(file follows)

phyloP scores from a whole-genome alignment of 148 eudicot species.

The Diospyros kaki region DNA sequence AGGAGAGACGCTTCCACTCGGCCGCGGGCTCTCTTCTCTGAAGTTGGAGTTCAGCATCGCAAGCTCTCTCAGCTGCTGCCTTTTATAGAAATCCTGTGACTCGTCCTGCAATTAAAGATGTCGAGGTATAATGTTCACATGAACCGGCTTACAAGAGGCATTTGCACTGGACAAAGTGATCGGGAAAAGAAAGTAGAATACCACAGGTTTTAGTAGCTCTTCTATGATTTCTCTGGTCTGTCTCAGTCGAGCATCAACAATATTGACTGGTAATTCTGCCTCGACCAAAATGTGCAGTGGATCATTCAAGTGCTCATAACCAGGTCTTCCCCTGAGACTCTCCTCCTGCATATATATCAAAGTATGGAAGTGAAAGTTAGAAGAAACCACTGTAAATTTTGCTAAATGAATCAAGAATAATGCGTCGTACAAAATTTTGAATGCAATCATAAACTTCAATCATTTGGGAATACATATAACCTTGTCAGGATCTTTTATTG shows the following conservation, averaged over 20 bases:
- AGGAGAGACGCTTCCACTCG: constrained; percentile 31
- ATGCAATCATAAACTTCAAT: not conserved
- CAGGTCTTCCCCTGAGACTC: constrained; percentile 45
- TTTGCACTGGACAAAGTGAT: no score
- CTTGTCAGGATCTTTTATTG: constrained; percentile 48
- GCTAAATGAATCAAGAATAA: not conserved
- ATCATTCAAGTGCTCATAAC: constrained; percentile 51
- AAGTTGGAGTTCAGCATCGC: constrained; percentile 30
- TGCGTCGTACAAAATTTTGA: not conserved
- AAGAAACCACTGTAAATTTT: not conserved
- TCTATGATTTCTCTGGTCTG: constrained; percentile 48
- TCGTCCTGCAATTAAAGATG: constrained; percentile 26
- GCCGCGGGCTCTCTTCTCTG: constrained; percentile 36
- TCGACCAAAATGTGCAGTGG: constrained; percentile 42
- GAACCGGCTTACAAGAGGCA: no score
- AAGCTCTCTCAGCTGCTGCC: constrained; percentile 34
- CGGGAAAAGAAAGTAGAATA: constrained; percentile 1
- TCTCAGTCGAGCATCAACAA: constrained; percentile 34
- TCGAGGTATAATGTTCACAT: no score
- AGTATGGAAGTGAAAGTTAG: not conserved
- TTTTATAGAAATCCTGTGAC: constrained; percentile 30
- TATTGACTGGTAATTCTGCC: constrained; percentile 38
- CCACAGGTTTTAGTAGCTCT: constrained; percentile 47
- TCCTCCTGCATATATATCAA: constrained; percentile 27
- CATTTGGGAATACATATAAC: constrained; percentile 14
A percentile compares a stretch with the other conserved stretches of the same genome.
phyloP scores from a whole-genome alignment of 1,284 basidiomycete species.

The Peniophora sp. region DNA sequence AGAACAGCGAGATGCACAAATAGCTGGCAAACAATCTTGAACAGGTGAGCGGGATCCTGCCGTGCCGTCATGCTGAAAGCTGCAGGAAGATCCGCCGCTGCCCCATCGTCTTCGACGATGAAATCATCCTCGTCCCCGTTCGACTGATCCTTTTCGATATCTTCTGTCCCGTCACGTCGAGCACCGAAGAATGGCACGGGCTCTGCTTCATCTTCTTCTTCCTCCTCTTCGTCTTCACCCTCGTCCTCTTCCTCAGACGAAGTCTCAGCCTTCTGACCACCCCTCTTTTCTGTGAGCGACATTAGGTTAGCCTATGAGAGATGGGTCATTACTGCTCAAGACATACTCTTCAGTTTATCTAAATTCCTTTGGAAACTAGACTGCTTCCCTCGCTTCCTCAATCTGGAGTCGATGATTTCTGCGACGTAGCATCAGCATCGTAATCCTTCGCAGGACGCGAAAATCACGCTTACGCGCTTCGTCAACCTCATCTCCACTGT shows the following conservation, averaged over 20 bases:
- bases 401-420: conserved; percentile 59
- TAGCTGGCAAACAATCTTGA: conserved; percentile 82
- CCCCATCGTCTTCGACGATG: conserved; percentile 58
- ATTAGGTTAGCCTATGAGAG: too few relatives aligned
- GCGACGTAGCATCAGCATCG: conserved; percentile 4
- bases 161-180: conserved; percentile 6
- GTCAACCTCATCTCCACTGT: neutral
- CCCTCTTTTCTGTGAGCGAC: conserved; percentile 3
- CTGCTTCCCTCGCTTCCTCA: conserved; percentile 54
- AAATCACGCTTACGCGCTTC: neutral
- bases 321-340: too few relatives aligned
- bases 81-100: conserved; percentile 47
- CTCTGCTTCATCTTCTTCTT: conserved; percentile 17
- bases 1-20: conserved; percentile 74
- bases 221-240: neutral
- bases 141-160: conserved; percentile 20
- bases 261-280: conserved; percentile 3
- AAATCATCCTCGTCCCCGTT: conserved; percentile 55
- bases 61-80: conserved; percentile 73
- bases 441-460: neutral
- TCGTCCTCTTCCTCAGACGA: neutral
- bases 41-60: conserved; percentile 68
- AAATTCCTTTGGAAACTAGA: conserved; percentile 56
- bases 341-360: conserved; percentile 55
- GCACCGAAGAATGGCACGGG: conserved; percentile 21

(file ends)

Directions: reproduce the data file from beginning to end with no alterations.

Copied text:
phyloP scores from a whole-genome alignment of 148 eudicot species.

The Diospyros kaki region DNA sequence AGGAGAGACGCTTCCACTCGGCCGCGGGCTCTCTTCTCTGAAGTTGGAGTTCAGCATCGCAAGCTCTCTCAGCTGCTGCCTTTTATAGAAATCCTGTGACTCGTCCTGCAATTAAAGATGTCGAGGTATAATGTTCACATGAACCGGCTTACAAGAGGCATTTGCACTGGACAAAGTGATCGGGAAAAGAAAGTAGAATACCACAGGTTTTAGTAGCTCTTCTATGATTTCTCTGGTCTGTCTCAGTCGAGCATCAACAATATTGACTGGTAATTCTGCCTCGACCAAAATGTGCAGTGGATCATTCAAGTGCTCATAACCAGGTCTTCCCCTGAGACTCTCCTCCTGCATATATATCAAAGTATGGAAGTGAAAGTTAGAAGAAACCACTGTAAATTTTGCTAAATGAATCAAGAATAATGCGTCGTACAAAATTTTGAATGCAATCATAAACTTCAATCATTTGGGAATACATATAACCTTGTCAGGATCTTTTATTG shows the following conservation, averaged over 20 bases:
- AGGAGAGACGCTTCCACTCG: constrained; percentile 31
- ATGCAATCATAAACTTCAAT: not conserved
- CAGGTCTTCCCCTGAGACTC: constrained; percentile 45
- TTTGCACTGGACAAAGTGAT: no score
- CTTGTCAGGATCTTTTATTG: constrained; percentile 48
- GCTAAATGAATCAAGAATAA: not conserved
- ATCATTCAAGTGCTCATAAC: constrained; percentile 51
- AAGTTGGAGTTCAGCATCGC: constrained; percentile 30
- TGCGTCGTACAAAATTTTGA: not conserved
- AAGAAACCACTGTAAATTTT: not conserved
- TCTATGATTTCTCTGGTCTG: constrained; percentile 48
- TCGTCCTGCAATTAAAGATG: constrained; percentile 26
- GCCGCGGGCTCTCTTCTCTG: constrained; percentile 36
- TCGACCAAAATGTGCAGTGG: constrained; percentile 42
- GAACCGGCTTACAAGAGGCA: no score
- AAGCTCTCTCAGCTGCTGCC: constrained; percentile 34
- CGGGAAAAGAAAGTAGAATA: constrained; percentile 1
- TCTCAGTCGAGCATCAACAA: constrained; percentile 34
- TCGAGGTATAATGTTCACAT: no score
- AGTATGGAAGTGAAAGTTAG: not conserved
- TTTTATAGAAATCCTGTGAC: constrained; percentile 30
- TATTGACTGGTAATTCTGCC: constrained; percentile 38
- CCACAGGTTTTAGTAGCTCT: constrained; percentile 47
- TCCTCCTGCATATATATCAA: constrained; percentile 27
- CATTTGGGAATACATATAAC: constrained; percentile 14
A percentile compares a stretch with the other conserved stretches of the same genome.
phyloP scores from a whole-genome alignment of 1,284 basidiomycete species.

The Peniophora sp. region DNA sequence AGAACAGCGAGATGCACAAATAGCTGGCAAACAATCTTGAACAGGTGAGCGGGATCCTGCCGTGCCGTCATGCTGAAAGCTGCAGGAAGATCCGCCGCTGCCCCATCGTCTTCGACGATGAAATCATCCTCGTCCCCGTTCGACTGATCCTTTTCGATATCTTCTGTCCCGTCACGTCGAGCACCGAAGAATGGCACGGGCTCTGCTTCATCTTCTTCTTCCTCCTCTTCGTCTTCACCCTCGTCCTCTTCCTCAGACGAAGTCTCAGCCTTCTGACCACCCCTCTTTTCTGTGAGCGACATTAGGTTAGCCTATGAGAGATGGGTCATTACTGCTCAAGACATACTCTTCAGTTTATCTAAATTCCTTTGGAAACTAGACTGCTTCCCTCGCTTCCTCAATCTGGAGTCGATGATTTCTGCGACGTAGCATCAGCATCGTAATCCTTCGCAGGACGCGAAAATCACGCTTACGCGCTTCGTCAACCTCATCTCCACTGT shows the following conservation, averaged over 20 bases:
- bases 401-420: conserved; percentile 59
- TAGCTGGCAAACAATCTTGA: conserved; percentile 82
- CCCCATCGTCTTCGACGATG: conserved; percentile 58
- ATTAGGTTAGCCTATGAGAG: too few relatives aligned
- GCGACGTAGCATCAGCATCG: conserved; percentile 4
- bases 161-180: conserved; percentile 6
- GTCAACCTCATCTCCACTGT: neutral
- CCCTCTTTTCTGTGAGCGAC: conserved; percentile 3
- CTGCTTCCCTCGCTTCCTCA: conserved; percentile 54
- AAATCACGCTTACGCGCTTC: neutral
- bases 321-340: too few relatives aligned
- bases 81-100: conserved; percentile 47
- CTCTGCTTCATCTTCTTCTT: conserved; percentile 17
- bases 1-20: conserved; percentile 74
- bases 221-240: neutral
- bases 141-160: conserved; percentile 20
- bases 261-280: conserved; percentile 3
- AAATCATCCTCGTCCCCGTT: conserved; percentile 55
- bases 61-80: conserved; percentile 73
- bases 441-460: neutral
- TCGTCCTCTTCCTCAGACGA: neutral
- bases 41-60: conserved; percentile 68
- AAATTCCTTTGGAAACTAGA: conserved; percentile 56
- bases 341-360: conserved; percentile 55
- GCACCGAAGAATGGCACGGG: conserved; percentile 21